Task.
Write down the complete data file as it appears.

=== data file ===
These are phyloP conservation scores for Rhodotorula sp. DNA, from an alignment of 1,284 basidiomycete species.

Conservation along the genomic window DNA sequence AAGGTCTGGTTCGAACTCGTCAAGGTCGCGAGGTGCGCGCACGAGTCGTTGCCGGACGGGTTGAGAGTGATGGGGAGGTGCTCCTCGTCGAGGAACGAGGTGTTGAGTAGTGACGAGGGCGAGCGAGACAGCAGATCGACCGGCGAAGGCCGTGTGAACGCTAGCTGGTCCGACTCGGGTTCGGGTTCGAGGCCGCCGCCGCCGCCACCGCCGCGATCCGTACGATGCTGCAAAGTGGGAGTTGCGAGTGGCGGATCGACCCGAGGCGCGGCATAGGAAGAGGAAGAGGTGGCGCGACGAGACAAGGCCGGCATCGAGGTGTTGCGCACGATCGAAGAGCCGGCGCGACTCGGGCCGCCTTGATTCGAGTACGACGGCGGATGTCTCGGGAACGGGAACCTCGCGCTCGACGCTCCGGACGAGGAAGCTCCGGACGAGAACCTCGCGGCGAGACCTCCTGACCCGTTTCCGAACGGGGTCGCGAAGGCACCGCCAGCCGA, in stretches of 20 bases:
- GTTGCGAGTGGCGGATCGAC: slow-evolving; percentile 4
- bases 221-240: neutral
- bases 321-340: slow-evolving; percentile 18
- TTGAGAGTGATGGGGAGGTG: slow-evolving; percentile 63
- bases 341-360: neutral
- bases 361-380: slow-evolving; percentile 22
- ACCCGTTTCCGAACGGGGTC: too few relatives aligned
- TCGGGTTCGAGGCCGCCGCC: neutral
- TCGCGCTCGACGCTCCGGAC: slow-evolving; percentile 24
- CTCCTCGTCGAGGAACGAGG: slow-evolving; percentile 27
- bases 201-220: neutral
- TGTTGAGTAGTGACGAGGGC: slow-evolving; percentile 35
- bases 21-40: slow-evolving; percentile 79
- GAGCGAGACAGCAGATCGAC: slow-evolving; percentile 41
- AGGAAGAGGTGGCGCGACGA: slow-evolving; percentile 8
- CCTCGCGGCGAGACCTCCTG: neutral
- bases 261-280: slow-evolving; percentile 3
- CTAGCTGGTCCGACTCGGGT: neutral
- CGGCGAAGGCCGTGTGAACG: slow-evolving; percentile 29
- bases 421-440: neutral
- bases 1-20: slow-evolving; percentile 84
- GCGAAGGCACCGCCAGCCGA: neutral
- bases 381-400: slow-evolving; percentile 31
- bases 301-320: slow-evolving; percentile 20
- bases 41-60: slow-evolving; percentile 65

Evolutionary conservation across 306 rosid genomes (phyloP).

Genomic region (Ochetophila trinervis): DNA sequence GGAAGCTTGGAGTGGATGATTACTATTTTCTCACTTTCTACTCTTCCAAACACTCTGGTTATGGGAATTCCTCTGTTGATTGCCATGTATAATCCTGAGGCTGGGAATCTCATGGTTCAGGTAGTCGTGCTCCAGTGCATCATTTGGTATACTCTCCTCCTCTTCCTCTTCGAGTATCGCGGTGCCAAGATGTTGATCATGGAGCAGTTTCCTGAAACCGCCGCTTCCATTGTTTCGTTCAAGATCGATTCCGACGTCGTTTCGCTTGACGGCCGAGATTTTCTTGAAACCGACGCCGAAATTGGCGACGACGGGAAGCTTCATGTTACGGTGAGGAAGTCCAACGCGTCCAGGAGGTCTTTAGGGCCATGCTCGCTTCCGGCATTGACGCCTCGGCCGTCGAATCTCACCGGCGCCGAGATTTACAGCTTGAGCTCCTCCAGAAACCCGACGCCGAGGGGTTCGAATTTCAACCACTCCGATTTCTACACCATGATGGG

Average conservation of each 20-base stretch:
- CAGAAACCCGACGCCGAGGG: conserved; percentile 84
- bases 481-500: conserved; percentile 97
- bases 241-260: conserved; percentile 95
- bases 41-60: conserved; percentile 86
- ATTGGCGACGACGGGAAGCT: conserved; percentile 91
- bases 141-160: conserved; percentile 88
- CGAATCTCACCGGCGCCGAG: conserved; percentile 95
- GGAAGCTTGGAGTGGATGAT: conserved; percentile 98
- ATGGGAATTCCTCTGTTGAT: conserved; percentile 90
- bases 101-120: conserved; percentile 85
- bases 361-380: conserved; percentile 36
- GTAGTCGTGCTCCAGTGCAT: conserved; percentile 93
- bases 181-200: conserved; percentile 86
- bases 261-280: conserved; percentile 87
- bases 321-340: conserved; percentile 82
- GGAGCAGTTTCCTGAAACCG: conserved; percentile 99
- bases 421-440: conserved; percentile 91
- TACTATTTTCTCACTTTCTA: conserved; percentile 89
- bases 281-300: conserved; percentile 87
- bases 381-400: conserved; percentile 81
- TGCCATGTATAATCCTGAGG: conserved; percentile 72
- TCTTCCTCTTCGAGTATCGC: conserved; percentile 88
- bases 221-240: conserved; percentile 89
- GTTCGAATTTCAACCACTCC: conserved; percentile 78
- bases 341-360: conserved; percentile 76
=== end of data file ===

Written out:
These are phyloP conservation scores for Rhodotorula sp. DNA, from an alignment of 1,284 basidiomycete species.

Conservation along the genomic window DNA sequence AAGGTCTGGTTCGAACTCGTCAAGGTCGCGAGGTGCGCGCACGAGTCGTTGCCGGACGGGTTGAGAGTGATGGGGAGGTGCTCCTCGTCGAGGAACGAGGTGTTGAGTAGTGACGAGGGCGAGCGAGACAGCAGATCGACCGGCGAAGGCCGTGTGAACGCTAGCTGGTCCGACTCGGGTTCGGGTTCGAGGCCGCCGCCGCCGCCACCGCCGCGATCCGTACGATGCTGCAAAGTGGGAGTTGCGAGTGGCGGATCGACCCGAGGCGCGGCATAGGAAGAGGAAGAGGTGGCGCGACGAGACAAGGCCGGCATCGAGGTGTTGCGCACGATCGAAGAGCCGGCGCGACTCGGGCCGCCTTGATTCGAGTACGACGGCGGATGTCTCGGGAACGGGAACCTCGCGCTCGACGCTCCGGACGAGGAAGCTCCGGACGAGAACCTCGCGGCGAGACCTCCTGACCCGTTTCCGAACGGGGTCGCGAAGGCACCGCCAGCCGA, in stretches of 20 bases:
- GTTGCGAGTGGCGGATCGAC: slow-evolving; percentile 4
- bases 221-240: neutral
- bases 321-340: slow-evolving; percentile 18
- TTGAGAGTGATGGGGAGGTG: slow-evolving; percentile 63
- bases 341-360: neutral
- bases 361-380: slow-evolving; percentile 22
- ACCCGTTTCCGAACGGGGTC: too few relatives aligned
- TCGGGTTCGAGGCCGCCGCC: neutral
- TCGCGCTCGACGCTCCGGAC: slow-evolving; percentile 24
- CTCCTCGTCGAGGAACGAGG: slow-evolving; percentile 27
- bases 201-220: neutral
- TGTTGAGTAGTGACGAGGGC: slow-evolving; percentile 35
- bases 21-40: slow-evolving; percentile 79
- GAGCGAGACAGCAGATCGAC: slow-evolving; percentile 41
- AGGAAGAGGTGGCGCGACGA: slow-evolving; percentile 8
- CCTCGCGGCGAGACCTCCTG: neutral
- bases 261-280: slow-evolving; percentile 3
- CTAGCTGGTCCGACTCGGGT: neutral
- CGGCGAAGGCCGTGTGAACG: slow-evolving; percentile 29
- bases 421-440: neutral
- bases 1-20: slow-evolving; percentile 84
- GCGAAGGCACCGCCAGCCGA: neutral
- bases 381-400: slow-evolving; percentile 31
- bases 301-320: slow-evolving; percentile 20
- bases 41-60: slow-evolving; percentile 65

Evolutionary conservation across 306 rosid genomes (phyloP).

Genomic region (Ochetophila trinervis): DNA sequence GGAAGCTTGGAGTGGATGATTACTATTTTCTCACTTTCTACTCTTCCAAACACTCTGGTTATGGGAATTCCTCTGTTGATTGCCATGTATAATCCTGAGGCTGGGAATCTCATGGTTCAGGTAGTCGTGCTCCAGTGCATCATTTGGTATACTCTCCTCCTCTTCCTCTTCGAGTATCGCGGTGCCAAGATGTTGATCATGGAGCAGTTTCCTGAAACCGCCGCTTCCATTGTTTCGTTCAAGATCGATTCCGACGTCGTTTCGCTTGACGGCCGAGATTTTCTTGAAACCGACGCCGAAATTGGCGACGACGGGAAGCTTCATGTTACGGTGAGGAAGTCCAACGCGTCCAGGAGGTCTTTAGGGCCATGCTCGCTTCCGGCATTGACGCCTCGGCCGTCGAATCTCACCGGCGCCGAGATTTACAGCTTGAGCTCCTCCAGAAACCCGACGCCGAGGGGTTCGAATTTCAACCACTCCGATTTCTACACCATGATGGG

Average conservation of each 20-base stretch:
- CAGAAACCCGACGCCGAGGG: conserved; percentile 84
- bases 481-500: conserved; percentile 97
- bases 241-260: conserved; percentile 95
- bases 41-60: conserved; percentile 86
- ATTGGCGACGACGGGAAGCT: conserved; percentile 91
- bases 141-160: conserved; percentile 88
- CGAATCTCACCGGCGCCGAG: conserved; percentile 95
- GGAAGCTTGGAGTGGATGAT: conserved; percentile 98
- ATGGGAATTCCTCTGTTGAT: conserved; percentile 90
- bases 101-120: conserved; percentile 85
- bases 361-380: conserved; percentile 36
- GTAGTCGTGCTCCAGTGCAT: conserved; percentile 93
- bases 181-200: conserved; percentile 86
- bases 261-280: conserved; percentile 87
- bases 321-340: conserved; percentile 82
- GGAGCAGTTTCCTGAAACCG: conserved; percentile 99
- bases 421-440: conserved; percentile 91
- TACTATTTTCTCACTTTCTA: conserved; percentile 89
- bases 281-300: conserved; percentile 87
- bases 381-400: conserved; percentile 81
- TGCCATGTATAATCCTGAGG: conserved; percentile 72
- TCTTCCTCTTCGAGTATCGC: conserved; percentile 88
- bases 221-240: conserved; percentile 89
- GTTCGAATTTCAACCACTCC: conserved; percentile 78
- bases 341-360: conserved; percentile 76